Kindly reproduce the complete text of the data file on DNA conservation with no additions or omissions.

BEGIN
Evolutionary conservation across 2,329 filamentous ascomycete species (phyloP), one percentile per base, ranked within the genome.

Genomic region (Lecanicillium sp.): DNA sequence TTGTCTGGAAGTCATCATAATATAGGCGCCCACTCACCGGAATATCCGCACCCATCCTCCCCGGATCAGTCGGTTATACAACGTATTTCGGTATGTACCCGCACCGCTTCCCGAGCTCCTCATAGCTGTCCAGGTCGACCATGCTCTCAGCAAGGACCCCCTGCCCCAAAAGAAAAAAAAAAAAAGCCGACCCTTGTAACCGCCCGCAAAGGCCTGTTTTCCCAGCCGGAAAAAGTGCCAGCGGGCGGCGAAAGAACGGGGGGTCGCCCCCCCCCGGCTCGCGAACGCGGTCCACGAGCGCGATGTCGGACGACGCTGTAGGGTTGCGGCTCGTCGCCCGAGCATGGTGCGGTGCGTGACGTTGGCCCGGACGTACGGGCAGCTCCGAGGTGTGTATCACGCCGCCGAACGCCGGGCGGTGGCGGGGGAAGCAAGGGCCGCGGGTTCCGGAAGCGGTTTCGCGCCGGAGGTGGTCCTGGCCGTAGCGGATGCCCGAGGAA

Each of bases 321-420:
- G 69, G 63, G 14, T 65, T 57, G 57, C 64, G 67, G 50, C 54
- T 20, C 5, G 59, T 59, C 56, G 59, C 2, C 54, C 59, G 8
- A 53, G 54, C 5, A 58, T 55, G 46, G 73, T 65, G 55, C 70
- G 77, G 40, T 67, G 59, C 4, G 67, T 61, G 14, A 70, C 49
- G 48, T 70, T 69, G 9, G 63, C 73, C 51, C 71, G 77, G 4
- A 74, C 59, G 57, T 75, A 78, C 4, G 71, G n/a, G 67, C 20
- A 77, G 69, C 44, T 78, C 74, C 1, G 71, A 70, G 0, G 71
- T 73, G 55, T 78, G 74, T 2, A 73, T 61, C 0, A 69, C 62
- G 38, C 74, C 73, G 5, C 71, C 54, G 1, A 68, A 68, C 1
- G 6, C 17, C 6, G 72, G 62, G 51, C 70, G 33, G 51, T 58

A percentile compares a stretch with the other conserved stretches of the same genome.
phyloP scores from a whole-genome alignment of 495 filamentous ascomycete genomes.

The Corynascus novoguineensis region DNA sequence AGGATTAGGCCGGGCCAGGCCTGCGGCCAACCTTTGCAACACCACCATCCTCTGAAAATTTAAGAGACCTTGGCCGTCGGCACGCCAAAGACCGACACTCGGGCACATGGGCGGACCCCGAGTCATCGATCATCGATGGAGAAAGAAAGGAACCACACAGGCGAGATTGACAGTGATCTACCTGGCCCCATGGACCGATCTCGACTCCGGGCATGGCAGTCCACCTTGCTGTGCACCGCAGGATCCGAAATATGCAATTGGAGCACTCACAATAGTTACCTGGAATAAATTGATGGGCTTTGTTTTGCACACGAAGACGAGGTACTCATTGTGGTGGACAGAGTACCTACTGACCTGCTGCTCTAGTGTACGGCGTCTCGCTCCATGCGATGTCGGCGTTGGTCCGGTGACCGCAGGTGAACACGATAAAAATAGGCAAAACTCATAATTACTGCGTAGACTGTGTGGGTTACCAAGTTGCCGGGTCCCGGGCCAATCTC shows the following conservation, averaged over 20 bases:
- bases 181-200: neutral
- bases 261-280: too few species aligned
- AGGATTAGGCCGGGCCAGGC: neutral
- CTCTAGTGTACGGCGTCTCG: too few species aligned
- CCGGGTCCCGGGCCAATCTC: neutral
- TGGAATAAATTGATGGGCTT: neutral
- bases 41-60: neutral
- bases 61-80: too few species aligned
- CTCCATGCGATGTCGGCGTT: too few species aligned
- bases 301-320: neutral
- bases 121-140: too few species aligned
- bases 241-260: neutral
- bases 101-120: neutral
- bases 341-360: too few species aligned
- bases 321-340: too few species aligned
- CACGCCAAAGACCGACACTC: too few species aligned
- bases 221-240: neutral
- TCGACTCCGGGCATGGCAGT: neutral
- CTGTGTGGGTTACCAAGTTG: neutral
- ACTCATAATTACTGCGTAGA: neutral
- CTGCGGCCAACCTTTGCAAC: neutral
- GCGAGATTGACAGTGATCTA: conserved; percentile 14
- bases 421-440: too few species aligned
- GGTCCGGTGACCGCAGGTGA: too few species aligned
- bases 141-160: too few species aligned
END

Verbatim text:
Evolutionary conservation across 2,329 filamentous ascomycete species (phyloP), one percentile per base, ranked within the genome.

Genomic region (Lecanicillium sp.): DNA sequence TTGTCTGGAAGTCATCATAATATAGGCGCCCACTCACCGGAATATCCGCACCCATCCTCCCCGGATCAGTCGGTTATACAACGTATTTCGGTATGTACCCGCACCGCTTCCCGAGCTCCTCATAGCTGTCCAGGTCGACCATGCTCTCAGCAAGGACCCCCTGCCCCAAAAGAAAAAAAAAAAAAGCCGACCCTTGTAACCGCCCGCAAAGGCCTGTTTTCCCAGCCGGAAAAAGTGCCAGCGGGCGGCGAAAGAACGGGGGGTCGCCCCCCCCCGGCTCGCGAACGCGGTCCACGAGCGCGATGTCGGACGACGCTGTAGGGTTGCGGCTCGTCGCCCGAGCATGGTGCGGTGCGTGACGTTGGCCCGGACGTACGGGCAGCTCCGAGGTGTGTATCACGCCGCCGAACGCCGGGCGGTGGCGGGGGAAGCAAGGGCCGCGGGTTCCGGAAGCGGTTTCGCGCCGGAGGTGGTCCTGGCCGTAGCGGATGCCCGAGGAA

Each of bases 321-420:
- G 69, G 63, G 14, T 65, T 57, G 57, C 64, G 67, G 50, C 54
- T 20, C 5, G 59, T 59, C 56, G 59, C 2, C 54, C 59, G 8
- A 53, G 54, C 5, A 58, T 55, G 46, G 73, T 65, G 55, C 70
- G 77, G 40, T 67, G 59, C 4, G 67, T 61, G 14, A 70, C 49
- G 48, T 70, T 69, G 9, G 63, C 73, C 51, C 71, G 77, G 4
- A 74, C 59, G 57, T 75, A 78, C 4, G 71, G n/a, G 67, C 20
- A 77, G 69, C 44, T 78, C 74, C 1, G 71, A 70, G 0, G 71
- T 73, G 55, T 78, G 74, T 2, A 73, T 61, C 0, A 69, C 62
- G 38, C 74, C 73, G 5, C 71, C 54, G 1, A 68, A 68, C 1
- G 6, C 17, C 6, G 72, G 62, G 51, C 70, G 33, G 51, T 58

A percentile compares a stretch with the other conserved stretches of the same genome.
phyloP scores from a whole-genome alignment of 495 filamentous ascomycete genomes.

The Corynascus novoguineensis region DNA sequence AGGATTAGGCCGGGCCAGGCCTGCGGCCAACCTTTGCAACACCACCATCCTCTGAAAATTTAAGAGACCTTGGCCGTCGGCACGCCAAAGACCGACACTCGGGCACATGGGCGGACCCCGAGTCATCGATCATCGATGGAGAAAGAAAGGAACCACACAGGCGAGATTGACAGTGATCTACCTGGCCCCATGGACCGATCTCGACTCCGGGCATGGCAGTCCACCTTGCTGTGCACCGCAGGATCCGAAATATGCAATTGGAGCACTCACAATAGTTACCTGGAATAAATTGATGGGCTTTGTTTTGCACACGAAGACGAGGTACTCATTGTGGTGGACAGAGTACCTACTGACCTGCTGCTCTAGTGTACGGCGTCTCGCTCCATGCGATGTCGGCGTTGGTCCGGTGACCGCAGGTGAACACGATAAAAATAGGCAAAACTCATAATTACTGCGTAGACTGTGTGGGTTACCAAGTTGCCGGGTCCCGGGCCAATCTC shows the following conservation, averaged over 20 bases:
- bases 181-200: neutral
- bases 261-280: too few species aligned
- AGGATTAGGCCGGGCCAGGC: neutral
- CTCTAGTGTACGGCGTCTCG: too few species aligned
- CCGGGTCCCGGGCCAATCTC: neutral
- TGGAATAAATTGATGGGCTT: neutral
- bases 41-60: neutral
- bases 61-80: too few species aligned
- CTCCATGCGATGTCGGCGTT: too few species aligned
- bases 301-320: neutral
- bases 121-140: too few species aligned
- bases 241-260: neutral
- bases 101-120: neutral
- bases 341-360: too few species aligned
- bases 321-340: too few species aligned
- CACGCCAAAGACCGACACTC: too few species aligned
- bases 221-240: neutral
- TCGACTCCGGGCATGGCAGT: neutral
- CTGTGTGGGTTACCAAGTTG: neutral
- ACTCATAATTACTGCGTAGA: neutral
- CTGCGGCCAACCTTTGCAAC: neutral
- GCGAGATTGACAGTGATCTA: conserved; percentile 14
- bases 421-440: too few species aligned
- GGTCCGGTGACCGCAGGTGA: too few species aligned
- bases 141-160: too few species aligned